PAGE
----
The Dutch railway network is one of the busiest in Europe – and it is expected to become even busier. Vibrations from trains can cause severe annoyance and severe sleep disturbance for people who live up to 300 metres away. In 2021, 11% of people in this group (aged 16 and over) experienced symptoms like irritability, anger and unease. This is equivalent to an estimated 126,500 people. Severe sleep disturbance was experienced by 13%. Freight trains were the main culprit. This is the outcome of a study conducted by RIVM. These results confirm the outcome of a 2013 study.
Freight trains are the main cause of annoyance and sleep disturbance
Vibrations from freight trains in particular are a cause of annoyance and sleep disturbance. Of the participants in the study, 22.6% indicated that freight trains caused severe annoyance, while 18% reported severe sleep disturbance. Both percentages are much lower (8% and 6%, respectively) for vibrations from passenger trains. People who are exposed to elevated vibration levels or live closer to a railway line reported severe annoyance caused by vibrations from freight trains more often. The link between the distance from the railway line and annoyance is much more pronounced for freight trains than for passenger trains.
Role played by noise and personal factors
There is also a link between the extent to which people experience annoyance or sleep disturbance caused by vibrations from trains and the perceived annoyance and sleep disturbance caused by train noise. Social and personal factors are contributory factors as well. For example concern of damage to the home or concern about depreciation of the value of the home The main concern that people have is that the vibrations lead to damage or a depreciation of the value of their homes. The annoyance level is also affected by feeling, seeing or hearing the vibrations of windows, doors and crockery (‘rattle’). The extent to which vibrations are deemed acceptable and expectations for the future also play a role.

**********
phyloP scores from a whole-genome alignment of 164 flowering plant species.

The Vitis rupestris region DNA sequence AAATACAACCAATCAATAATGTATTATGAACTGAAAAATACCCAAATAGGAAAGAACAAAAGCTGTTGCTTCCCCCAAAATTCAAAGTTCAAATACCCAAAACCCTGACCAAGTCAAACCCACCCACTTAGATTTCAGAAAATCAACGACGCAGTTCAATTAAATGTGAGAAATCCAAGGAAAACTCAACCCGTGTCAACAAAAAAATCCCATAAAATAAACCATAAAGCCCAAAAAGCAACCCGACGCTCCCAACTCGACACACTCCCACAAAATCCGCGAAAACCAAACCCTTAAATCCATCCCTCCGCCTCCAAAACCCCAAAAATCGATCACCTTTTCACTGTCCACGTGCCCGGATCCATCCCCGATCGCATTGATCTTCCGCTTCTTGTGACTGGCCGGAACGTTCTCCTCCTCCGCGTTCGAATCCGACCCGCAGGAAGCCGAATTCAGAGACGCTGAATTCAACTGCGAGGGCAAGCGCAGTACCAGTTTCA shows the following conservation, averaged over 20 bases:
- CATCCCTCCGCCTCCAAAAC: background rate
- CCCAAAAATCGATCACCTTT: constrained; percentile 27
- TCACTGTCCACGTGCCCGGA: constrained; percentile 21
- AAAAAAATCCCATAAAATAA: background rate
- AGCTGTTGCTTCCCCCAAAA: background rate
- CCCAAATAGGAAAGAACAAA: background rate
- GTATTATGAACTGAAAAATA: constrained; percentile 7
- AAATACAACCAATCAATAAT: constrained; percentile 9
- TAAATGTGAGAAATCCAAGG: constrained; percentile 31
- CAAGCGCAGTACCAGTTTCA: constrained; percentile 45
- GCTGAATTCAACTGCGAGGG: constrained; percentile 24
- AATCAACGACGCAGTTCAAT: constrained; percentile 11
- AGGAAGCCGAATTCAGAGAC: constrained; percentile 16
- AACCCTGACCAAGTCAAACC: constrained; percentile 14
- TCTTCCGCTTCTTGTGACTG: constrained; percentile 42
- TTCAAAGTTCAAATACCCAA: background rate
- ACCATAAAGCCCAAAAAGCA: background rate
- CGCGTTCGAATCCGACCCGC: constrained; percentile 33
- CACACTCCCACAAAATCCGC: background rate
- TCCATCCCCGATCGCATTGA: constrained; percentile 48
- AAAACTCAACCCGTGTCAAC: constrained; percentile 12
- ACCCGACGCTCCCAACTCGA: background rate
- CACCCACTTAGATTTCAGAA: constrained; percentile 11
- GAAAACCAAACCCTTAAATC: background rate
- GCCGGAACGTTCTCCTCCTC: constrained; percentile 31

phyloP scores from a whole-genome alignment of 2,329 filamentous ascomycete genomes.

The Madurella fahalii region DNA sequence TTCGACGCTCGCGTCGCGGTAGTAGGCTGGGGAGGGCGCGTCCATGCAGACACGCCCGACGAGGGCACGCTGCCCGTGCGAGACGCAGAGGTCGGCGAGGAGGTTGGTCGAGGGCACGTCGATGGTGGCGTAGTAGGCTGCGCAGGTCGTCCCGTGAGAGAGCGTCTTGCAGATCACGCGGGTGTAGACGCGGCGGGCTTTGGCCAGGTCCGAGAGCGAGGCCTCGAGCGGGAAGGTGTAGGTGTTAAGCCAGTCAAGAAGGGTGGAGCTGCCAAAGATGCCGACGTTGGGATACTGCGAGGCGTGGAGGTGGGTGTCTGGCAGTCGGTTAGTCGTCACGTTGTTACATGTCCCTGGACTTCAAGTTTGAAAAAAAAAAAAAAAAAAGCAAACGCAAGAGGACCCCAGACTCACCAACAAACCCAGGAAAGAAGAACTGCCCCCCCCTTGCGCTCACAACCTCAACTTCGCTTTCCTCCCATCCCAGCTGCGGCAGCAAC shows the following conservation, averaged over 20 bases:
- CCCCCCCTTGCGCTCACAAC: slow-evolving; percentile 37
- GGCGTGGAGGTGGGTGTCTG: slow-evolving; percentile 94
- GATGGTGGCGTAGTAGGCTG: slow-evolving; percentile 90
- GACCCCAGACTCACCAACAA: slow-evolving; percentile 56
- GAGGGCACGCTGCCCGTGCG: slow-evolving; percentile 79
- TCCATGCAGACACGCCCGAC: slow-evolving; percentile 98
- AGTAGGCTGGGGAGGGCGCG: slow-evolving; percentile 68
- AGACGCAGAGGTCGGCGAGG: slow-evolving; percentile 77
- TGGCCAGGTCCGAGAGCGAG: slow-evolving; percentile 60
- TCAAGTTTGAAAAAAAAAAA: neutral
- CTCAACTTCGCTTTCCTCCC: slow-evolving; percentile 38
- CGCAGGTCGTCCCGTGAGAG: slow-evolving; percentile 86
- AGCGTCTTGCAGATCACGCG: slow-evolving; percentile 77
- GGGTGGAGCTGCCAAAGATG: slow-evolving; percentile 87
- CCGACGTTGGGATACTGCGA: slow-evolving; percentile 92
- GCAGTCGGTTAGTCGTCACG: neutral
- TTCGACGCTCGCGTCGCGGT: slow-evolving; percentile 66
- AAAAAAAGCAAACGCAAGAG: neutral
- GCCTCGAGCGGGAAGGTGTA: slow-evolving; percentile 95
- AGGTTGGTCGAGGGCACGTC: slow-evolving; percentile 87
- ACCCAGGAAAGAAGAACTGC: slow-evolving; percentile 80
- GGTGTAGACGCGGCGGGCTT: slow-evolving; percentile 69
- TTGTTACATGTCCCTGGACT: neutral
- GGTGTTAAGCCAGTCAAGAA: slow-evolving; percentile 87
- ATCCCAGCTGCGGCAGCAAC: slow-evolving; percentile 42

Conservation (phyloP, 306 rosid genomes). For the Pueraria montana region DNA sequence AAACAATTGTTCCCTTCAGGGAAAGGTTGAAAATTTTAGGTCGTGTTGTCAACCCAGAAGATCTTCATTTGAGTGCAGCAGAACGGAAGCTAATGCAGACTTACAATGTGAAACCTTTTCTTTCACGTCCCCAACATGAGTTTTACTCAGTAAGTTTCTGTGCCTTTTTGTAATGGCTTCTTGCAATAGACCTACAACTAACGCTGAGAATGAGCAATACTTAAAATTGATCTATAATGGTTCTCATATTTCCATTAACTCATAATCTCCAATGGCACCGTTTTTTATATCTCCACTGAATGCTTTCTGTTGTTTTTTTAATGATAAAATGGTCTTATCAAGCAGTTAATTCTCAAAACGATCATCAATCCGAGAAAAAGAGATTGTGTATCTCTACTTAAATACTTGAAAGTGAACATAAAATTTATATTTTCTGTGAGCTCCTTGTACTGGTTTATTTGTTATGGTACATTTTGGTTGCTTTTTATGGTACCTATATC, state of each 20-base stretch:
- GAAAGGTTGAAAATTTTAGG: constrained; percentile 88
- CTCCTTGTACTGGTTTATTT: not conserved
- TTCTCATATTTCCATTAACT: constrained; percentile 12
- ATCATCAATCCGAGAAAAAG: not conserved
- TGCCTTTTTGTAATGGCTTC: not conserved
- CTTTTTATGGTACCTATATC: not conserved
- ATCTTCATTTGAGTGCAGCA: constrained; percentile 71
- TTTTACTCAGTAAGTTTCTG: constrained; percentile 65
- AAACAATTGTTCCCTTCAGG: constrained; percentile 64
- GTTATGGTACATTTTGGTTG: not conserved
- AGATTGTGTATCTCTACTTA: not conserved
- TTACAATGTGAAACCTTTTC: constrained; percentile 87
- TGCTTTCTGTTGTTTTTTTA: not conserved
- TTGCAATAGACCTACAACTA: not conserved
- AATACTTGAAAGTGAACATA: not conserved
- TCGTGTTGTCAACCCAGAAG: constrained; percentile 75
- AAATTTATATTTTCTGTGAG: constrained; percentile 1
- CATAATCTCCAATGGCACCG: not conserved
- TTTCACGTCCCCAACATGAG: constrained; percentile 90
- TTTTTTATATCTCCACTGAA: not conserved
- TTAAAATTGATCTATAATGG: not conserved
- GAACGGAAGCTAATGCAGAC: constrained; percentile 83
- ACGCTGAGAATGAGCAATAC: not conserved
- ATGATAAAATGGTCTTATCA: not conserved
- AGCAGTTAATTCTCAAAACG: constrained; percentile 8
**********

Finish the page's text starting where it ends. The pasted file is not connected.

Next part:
Improvements to the study compared to 2013
The results of this study confirm many of the results of the 2013 study. Compared to 2013, the model that was used is much better able to estimate the number of vibrations that people are exposed to. This makes the results more reliable. However, the model is less suitable when it comes to estimating vibrations near tunnels, railway bridges and railway lines that are located closely together. That is why sites like those were not included in this study.
Confirmation of results offers guidance for policy
While legislation exists on the subject of train noise, there is little to none when it comes to vibrations caused by trains. The Ministry of Infrastructure and Water Management (IenW) can use the results of this study to develop policy and regulations.
This study shows that social and personal circumstances also play a role in the extent to which people experience annoyance or sleep disturbance, in addition to the exposure to vibrations. RIVM therefore recommends taking these circumstances into account when taking measures.
RIVM conducted this study on behalf of the Ministry of Infrastructure and Water Management.